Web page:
Tolkien totally does talk down to his readers. He doesn't do it all the time, but The Hobbit is full of direct asides. Tolkien himself later in a letter repudiates this and wishes he hadn't done it, they get fewer as the book goes on and LOTR doesn't have any of it.
I agree that writing a children's book is a worthy and excellent thing to do, but it's inherently going to be less satisfying for adults than an equally excellent adult book. And an adult book is going to be less satisfying for children.
David Drake: Oh, how fascinating that it was Jim Baen and Liddell-Hart. Thank you for your comment.
And I have either not read The Clocks of Iraz or have blotted it from memory. De Camp could be very variable. When he was good he was splendid.
As for the attitude to Islam in the books, I assumed it was coming from Stirling, as it's very similar to what I've seen from him elsewhere.
Zvi: Oh, that's easy. I was having a conversation with a group of friends, and the question came up of Varley-style easy gender changes, and whether we'd do it if it was that easy. ALL the women said yes, and ALL the men said yes... as long as they were sure they could change back later. And I suddenly saw future gender choices as economic, and of course many people would hate this in many different ways, which I do explore in the book.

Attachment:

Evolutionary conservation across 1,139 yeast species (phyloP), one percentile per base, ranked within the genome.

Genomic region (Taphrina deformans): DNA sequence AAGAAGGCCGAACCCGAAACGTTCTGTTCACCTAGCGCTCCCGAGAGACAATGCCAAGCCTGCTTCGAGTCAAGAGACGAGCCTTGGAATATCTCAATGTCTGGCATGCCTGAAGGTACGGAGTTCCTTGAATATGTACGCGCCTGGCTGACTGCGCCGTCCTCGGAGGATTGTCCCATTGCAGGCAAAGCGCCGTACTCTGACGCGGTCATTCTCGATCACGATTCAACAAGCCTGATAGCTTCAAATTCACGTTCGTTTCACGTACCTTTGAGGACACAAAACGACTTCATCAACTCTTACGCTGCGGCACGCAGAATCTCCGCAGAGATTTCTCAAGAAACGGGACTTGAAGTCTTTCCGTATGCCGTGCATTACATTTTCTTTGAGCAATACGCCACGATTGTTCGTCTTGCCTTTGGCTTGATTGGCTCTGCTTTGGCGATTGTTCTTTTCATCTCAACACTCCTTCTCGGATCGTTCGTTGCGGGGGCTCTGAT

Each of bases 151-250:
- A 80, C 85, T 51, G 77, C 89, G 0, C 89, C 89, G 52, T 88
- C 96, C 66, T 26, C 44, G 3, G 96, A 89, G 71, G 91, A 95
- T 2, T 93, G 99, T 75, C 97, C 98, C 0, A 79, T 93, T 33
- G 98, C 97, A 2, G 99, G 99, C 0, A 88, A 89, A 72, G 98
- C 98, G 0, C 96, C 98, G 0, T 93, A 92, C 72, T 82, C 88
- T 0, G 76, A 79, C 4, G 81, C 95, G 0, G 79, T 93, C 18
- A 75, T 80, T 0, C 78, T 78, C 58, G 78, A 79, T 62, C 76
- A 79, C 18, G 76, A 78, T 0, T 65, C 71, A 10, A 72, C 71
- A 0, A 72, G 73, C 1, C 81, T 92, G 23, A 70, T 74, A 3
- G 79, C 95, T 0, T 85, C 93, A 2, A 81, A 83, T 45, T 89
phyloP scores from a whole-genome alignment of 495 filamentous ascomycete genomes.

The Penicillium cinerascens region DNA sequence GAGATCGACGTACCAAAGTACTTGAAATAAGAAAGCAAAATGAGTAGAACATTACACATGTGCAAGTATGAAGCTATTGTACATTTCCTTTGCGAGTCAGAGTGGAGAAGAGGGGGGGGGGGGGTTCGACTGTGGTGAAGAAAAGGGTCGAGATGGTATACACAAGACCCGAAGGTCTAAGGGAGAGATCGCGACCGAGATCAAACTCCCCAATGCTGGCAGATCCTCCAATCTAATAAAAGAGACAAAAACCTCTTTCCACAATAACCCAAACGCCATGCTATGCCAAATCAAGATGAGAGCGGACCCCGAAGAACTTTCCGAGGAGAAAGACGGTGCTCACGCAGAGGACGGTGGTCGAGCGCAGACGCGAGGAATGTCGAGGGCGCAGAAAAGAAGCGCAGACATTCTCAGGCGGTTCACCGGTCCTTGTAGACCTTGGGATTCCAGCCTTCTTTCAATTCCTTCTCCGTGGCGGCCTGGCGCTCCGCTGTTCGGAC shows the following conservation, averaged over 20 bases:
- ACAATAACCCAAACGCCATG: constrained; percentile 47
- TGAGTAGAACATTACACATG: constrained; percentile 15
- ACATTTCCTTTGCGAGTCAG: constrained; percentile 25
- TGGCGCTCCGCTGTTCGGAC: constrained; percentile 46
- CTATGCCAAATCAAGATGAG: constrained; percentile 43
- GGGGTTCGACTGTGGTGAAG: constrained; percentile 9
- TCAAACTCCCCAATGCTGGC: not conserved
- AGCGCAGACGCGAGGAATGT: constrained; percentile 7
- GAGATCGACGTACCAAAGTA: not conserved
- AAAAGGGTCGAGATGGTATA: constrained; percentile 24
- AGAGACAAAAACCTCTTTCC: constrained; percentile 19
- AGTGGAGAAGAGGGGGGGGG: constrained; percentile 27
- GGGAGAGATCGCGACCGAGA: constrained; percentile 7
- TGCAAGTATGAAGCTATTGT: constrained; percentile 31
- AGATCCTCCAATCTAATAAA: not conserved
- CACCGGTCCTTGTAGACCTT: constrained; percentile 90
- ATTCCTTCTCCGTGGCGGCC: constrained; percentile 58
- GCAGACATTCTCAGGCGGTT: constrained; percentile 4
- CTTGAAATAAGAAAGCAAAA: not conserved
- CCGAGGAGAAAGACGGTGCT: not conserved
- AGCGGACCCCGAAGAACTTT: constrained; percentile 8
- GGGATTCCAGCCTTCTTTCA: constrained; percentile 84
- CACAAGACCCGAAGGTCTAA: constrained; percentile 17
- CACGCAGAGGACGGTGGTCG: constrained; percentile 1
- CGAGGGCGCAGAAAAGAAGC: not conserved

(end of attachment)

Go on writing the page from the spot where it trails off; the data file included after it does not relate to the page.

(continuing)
As for "we" have gay marriage, for one thing, we for values of "the West" do, being gay is still illegal in many parts of this planet right now. And we, same valuies of we, have a tendency to declare a battle won and forget about it and move on to the next battle. The US STILL does not have an Equal Rights Amendment, in 2017, the glass ceiling is very real, and the work of older women falls out of the canon in a depressingly frequent way. It's better than 1917! But I wouldn't say feminism is over and we can stop examining this stuff.